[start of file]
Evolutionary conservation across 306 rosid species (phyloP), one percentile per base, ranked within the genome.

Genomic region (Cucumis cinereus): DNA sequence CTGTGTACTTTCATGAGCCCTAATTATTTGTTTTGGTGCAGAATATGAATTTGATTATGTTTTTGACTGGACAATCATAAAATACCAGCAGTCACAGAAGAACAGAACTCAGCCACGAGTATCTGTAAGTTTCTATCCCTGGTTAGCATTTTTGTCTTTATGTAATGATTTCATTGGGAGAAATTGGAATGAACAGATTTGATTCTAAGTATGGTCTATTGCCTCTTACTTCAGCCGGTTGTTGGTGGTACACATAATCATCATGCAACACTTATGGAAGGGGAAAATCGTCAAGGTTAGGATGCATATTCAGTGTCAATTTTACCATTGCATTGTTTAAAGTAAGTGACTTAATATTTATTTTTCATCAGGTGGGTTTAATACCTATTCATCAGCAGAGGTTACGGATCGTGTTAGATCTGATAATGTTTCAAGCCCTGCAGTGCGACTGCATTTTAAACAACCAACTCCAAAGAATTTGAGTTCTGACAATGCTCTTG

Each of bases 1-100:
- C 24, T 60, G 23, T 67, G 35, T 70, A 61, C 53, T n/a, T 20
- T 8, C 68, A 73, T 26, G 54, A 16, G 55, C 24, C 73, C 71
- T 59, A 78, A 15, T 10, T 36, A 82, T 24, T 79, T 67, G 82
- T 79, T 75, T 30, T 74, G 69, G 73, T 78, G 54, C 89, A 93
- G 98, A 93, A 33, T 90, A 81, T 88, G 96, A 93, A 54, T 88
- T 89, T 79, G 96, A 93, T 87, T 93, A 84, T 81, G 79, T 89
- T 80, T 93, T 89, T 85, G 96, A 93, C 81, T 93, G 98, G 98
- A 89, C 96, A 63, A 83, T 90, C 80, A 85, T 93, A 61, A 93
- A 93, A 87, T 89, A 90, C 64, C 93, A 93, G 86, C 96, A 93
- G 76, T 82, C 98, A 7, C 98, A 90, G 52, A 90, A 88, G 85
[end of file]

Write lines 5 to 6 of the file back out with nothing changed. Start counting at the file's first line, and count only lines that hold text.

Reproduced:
- T 8, C 68, A 73, T 26, G 54, A 16, G 55, C 24, C 73, C 71
- T 59, A 78, A 15, T 10, T 36, A 82, T 24, T 79, T 67, G 82